Probiotics are dietary supplements containing live microorganisms. They're thought to confer health benefits on their users, mainly by changing the makeup of peoples' gut bacteria. But the usefulness of probiotics is more complicated than simply taking a pill.
In the early twentieth century, the Russian scientist Eli Metchnikoff proposed that drinking milk fermented by lactic acid bacteria would decrease the growth of harmful intestinal bacteria such as Clostridia. Clostridia are part of the normal intestinal flora but can cause problems when they overgrow. They don't flourish in acidic environments.
Metchnikoff reasoned that the lactic acid bacteria in the milk would seed the intestine, making it more acidic and suppressing the growth of Clostridia. In 1920, it was found that the main bacterium in Metchnikoff's sour milk (Lactobacillus bulgaricus) couldn't even live in the human intestine. This ended the popularity of Metchnikoff's sour milk diet.
Fiber has been likened to a broom pushing its way through the digestive tract, sweeping it clean.
Gail Cresci, an assistant professor of surgery, dietitian and researcher at the Medical College of Georgia works with and studies probiotics and the makeup of people's intestinal flora. She often prescribes probiotics to people recovering from certain types of surgery, where they are clearly useful. They're also useful in treating patients with certain other medical conditions.
But to make them work, you need to choose the right combination of bacteria for each patient's condition. There are about 800 bacterial species with over 7,000 strains living in the average gut. Many commercial probiotics contain only a single species of bacterium. And for it to do any good, it has to survive stomach acid and digestion to get established and growing.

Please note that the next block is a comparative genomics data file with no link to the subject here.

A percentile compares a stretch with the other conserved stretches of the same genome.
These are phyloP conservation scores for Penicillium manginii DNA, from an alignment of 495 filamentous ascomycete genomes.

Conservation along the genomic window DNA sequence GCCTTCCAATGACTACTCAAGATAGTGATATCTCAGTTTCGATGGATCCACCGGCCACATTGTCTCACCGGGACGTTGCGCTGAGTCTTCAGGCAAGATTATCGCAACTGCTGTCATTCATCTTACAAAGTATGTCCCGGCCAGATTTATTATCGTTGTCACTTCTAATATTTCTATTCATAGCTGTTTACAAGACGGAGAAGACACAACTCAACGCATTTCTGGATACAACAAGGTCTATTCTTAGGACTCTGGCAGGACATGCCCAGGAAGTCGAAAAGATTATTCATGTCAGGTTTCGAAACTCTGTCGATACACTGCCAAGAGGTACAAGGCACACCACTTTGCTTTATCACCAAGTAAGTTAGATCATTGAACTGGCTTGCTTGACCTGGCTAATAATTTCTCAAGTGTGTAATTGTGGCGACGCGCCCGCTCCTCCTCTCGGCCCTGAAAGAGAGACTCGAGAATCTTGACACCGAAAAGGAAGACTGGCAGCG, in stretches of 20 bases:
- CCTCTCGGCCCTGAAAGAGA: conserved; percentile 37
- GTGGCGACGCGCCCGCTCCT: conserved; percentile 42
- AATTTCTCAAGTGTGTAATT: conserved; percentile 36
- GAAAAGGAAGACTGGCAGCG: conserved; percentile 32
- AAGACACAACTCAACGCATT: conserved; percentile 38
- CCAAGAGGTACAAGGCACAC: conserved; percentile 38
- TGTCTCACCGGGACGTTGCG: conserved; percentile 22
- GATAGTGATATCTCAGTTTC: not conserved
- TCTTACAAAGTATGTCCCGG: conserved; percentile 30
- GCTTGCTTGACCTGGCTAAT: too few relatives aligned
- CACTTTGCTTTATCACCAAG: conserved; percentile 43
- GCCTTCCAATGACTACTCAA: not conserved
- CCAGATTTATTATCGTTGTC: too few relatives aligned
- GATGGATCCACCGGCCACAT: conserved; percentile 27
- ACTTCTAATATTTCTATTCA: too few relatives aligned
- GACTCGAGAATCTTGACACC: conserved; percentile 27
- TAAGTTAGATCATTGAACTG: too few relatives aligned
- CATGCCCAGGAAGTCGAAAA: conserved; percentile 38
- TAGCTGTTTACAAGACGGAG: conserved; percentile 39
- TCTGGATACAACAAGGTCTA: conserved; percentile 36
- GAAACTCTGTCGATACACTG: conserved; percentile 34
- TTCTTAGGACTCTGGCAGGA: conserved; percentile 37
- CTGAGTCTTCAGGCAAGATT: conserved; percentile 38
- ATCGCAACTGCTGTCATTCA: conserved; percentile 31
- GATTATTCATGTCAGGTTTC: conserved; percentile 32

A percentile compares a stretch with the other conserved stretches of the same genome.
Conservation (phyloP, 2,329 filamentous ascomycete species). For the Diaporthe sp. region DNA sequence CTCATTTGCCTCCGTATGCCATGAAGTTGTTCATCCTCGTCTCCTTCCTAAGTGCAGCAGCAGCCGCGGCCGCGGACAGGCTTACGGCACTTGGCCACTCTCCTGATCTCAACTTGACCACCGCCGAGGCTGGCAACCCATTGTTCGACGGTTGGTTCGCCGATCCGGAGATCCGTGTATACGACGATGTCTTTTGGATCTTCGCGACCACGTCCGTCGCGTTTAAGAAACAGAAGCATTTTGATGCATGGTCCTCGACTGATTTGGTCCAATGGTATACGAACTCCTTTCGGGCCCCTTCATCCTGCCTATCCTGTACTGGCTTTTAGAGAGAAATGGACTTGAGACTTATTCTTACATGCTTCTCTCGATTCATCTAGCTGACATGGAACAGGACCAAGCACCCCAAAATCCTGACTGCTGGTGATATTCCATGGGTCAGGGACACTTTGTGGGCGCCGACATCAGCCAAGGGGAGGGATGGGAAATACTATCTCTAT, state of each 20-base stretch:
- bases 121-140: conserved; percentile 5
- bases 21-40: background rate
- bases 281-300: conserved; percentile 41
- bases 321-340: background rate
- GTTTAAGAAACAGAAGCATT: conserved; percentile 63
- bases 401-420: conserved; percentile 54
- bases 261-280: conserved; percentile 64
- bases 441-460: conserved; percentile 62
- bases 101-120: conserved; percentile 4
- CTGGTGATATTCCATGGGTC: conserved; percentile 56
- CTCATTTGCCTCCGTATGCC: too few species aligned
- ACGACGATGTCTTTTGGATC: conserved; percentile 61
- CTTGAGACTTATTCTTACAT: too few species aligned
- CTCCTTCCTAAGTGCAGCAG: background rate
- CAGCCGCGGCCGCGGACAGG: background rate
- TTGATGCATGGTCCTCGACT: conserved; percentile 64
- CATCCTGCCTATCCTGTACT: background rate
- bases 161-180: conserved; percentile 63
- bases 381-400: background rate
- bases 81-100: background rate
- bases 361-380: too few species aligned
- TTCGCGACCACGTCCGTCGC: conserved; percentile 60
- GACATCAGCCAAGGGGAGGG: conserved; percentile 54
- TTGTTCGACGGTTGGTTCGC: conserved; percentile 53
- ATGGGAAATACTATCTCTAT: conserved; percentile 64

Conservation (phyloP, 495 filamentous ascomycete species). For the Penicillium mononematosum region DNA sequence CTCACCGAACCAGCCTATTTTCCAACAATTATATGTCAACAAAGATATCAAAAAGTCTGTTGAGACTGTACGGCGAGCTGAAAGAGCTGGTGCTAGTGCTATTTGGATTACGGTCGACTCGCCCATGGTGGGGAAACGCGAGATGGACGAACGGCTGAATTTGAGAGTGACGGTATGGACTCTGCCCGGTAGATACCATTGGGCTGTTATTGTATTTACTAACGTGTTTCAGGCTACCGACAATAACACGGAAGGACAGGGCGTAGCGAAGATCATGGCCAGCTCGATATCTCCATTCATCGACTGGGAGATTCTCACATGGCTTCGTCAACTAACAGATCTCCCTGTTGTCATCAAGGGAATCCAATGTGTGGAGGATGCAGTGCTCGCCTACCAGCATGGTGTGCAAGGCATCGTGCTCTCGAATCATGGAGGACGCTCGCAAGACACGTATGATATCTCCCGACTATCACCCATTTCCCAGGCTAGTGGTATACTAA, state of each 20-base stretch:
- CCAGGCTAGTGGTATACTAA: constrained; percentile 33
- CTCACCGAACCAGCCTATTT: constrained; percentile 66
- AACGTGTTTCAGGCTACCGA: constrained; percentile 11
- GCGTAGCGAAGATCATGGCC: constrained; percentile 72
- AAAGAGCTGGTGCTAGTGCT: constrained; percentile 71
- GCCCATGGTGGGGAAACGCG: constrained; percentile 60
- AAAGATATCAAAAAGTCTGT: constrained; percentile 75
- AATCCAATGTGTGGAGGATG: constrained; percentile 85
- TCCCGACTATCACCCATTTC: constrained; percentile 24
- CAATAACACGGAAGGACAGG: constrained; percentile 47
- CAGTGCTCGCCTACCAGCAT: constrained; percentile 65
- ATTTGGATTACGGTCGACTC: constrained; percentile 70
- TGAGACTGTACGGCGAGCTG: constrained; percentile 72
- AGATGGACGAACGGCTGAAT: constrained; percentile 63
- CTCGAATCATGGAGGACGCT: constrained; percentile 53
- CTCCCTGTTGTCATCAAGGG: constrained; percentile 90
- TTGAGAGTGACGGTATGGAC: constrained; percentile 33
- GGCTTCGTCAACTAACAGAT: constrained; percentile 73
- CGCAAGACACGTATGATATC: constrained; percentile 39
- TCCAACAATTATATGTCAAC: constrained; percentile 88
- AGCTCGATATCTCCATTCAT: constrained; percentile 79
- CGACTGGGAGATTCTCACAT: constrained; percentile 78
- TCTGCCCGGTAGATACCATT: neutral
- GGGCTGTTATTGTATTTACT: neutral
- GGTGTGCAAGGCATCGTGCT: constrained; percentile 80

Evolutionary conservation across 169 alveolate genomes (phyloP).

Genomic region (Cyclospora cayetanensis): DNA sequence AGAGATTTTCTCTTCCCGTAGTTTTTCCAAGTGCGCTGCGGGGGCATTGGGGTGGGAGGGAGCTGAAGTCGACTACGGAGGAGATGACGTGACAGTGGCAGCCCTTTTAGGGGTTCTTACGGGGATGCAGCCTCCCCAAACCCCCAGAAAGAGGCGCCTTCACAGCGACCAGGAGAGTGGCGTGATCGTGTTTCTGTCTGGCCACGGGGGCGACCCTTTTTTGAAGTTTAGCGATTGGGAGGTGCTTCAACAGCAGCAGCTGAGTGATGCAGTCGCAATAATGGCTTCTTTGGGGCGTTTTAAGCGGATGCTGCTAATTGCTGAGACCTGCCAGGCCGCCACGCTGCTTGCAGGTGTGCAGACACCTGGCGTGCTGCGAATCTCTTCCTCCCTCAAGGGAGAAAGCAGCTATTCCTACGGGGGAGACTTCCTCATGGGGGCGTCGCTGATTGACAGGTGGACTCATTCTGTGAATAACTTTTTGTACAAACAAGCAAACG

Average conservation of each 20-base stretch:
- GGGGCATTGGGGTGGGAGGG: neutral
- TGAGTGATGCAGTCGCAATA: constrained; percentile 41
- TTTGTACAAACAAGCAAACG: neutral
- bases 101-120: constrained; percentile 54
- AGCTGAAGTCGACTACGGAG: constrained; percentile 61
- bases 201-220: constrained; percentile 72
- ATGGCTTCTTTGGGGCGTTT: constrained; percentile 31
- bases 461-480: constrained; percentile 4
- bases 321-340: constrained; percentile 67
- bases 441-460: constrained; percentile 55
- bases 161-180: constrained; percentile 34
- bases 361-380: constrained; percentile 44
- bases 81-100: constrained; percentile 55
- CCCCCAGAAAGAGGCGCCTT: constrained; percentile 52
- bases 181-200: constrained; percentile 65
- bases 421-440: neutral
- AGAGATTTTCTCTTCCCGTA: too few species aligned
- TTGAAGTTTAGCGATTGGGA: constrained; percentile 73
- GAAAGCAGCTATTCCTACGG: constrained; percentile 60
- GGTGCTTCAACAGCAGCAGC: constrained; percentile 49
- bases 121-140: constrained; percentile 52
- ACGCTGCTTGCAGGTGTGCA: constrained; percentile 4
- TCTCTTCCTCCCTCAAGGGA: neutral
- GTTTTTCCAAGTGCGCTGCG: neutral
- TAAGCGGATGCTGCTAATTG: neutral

Cresci equates the good bacteria living in your gut to another living being inside of you that helps keep you healthy. But the best way for people to keep them in balance is through healthy eating, not bacterial supplements. Cresci is dubious about the usefulness of probiotics for the general population: "consumers are buying stuff like crazy that is probably not even helping them and could potentially hurt them."
To help maintain a healthy intestinal environment, Cresci recommends a diet high in fiber and protein and low in fat. This means 30% or less of the calories coming from fat, with saturated fat comprising no more than 10% of that. Most of the fat should come from monounsaturated sources such as olive and canola oil. And there should be 25−30 grams of fiber daily, from whole grains, fruits and vegetables, not supplements.
Australian researchers have recently shown that these short chain fatty acids interact with immune cells, moderating their activity and lessening their tendency to cause inflammation. Short chain fatty acids have previously been shown to alleviate the symptoms of colitis, an inflammatory gut condition.
The researchers speculate that a typical Western diet, which is low in fiber, may be contributing to an increase in asthma, type 1diabetes and other autoimmune diseases. An overactive immune system plays a part in of all these diseases. While their research doesn't show a definite link, it does show a possible molecular mechanism for how a poor diet can lead to a poorly functioning immune system.
Whether or not the Australians have uncovered a meaningful link, dietary fiber has previously been shown to confer many benefits, including reducing the risk of cardiovascular disease and certain cancers. And it helps keep your gut bacteria happy.
There's no question that maintaining a proper balance of gut bacteria is part of good health. But the best way for most people to do this is through diet, not supplements. Someday probiotics may be more generally useful. Not yet.
An article detailing the Australian study on fiber, bacteria and the immune system was published in the October 29, 2009 issue of Nature.